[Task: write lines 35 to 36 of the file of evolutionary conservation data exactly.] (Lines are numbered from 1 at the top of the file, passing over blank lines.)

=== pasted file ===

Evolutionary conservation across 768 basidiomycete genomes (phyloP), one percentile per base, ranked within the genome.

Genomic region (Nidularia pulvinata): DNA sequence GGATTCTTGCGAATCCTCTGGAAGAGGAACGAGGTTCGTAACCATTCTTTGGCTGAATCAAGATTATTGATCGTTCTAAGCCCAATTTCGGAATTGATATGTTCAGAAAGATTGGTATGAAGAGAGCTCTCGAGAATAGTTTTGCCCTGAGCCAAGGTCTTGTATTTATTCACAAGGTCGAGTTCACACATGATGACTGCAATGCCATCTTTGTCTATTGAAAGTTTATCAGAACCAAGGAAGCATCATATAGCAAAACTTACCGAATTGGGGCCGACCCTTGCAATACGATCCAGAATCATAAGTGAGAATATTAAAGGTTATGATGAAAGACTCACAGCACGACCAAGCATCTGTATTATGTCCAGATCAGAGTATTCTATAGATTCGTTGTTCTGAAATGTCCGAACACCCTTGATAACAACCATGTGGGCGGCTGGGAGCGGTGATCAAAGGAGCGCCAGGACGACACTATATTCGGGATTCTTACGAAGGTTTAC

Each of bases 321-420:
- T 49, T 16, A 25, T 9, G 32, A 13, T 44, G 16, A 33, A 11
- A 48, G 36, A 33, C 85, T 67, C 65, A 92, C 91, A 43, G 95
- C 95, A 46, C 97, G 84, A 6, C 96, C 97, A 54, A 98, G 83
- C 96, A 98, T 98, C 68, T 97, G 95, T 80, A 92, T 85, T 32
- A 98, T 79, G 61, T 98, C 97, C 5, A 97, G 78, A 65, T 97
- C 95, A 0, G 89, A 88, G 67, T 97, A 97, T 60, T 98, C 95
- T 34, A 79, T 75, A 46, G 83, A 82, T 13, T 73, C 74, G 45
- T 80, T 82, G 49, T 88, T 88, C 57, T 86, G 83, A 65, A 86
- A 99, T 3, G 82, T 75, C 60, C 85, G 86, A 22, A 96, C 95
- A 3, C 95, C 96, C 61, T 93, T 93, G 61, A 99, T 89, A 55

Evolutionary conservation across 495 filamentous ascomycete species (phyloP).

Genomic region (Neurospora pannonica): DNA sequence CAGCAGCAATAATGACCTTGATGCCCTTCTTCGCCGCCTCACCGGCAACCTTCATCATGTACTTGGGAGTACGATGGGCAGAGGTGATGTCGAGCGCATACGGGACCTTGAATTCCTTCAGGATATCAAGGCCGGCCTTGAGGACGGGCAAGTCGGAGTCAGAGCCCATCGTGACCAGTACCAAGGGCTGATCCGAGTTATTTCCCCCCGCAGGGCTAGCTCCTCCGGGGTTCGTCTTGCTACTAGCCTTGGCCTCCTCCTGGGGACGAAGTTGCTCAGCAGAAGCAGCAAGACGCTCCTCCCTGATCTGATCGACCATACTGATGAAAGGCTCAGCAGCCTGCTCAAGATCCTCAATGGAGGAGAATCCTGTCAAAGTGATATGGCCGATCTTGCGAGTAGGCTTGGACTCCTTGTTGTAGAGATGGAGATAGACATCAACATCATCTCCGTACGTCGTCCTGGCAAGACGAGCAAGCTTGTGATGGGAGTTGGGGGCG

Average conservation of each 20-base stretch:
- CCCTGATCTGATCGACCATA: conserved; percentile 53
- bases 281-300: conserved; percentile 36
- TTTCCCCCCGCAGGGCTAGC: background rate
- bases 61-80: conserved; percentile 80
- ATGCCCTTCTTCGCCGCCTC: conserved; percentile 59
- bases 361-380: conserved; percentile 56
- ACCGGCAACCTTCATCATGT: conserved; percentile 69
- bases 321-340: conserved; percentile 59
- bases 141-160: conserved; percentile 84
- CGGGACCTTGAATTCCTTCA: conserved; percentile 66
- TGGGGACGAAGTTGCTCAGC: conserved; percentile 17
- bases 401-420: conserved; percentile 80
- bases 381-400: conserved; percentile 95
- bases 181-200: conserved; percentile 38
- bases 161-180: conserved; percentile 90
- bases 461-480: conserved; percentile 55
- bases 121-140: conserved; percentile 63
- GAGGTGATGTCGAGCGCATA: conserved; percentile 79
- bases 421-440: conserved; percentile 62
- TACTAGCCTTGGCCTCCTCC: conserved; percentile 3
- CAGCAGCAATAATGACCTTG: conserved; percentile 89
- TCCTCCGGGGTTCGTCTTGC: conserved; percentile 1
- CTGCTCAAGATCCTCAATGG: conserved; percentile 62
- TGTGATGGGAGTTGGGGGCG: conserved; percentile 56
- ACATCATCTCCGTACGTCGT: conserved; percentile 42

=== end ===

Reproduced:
- bases 421-440: conserved; percentile 62
- TACTAGCCTTGGCCTCCTCC: conserved; percentile 3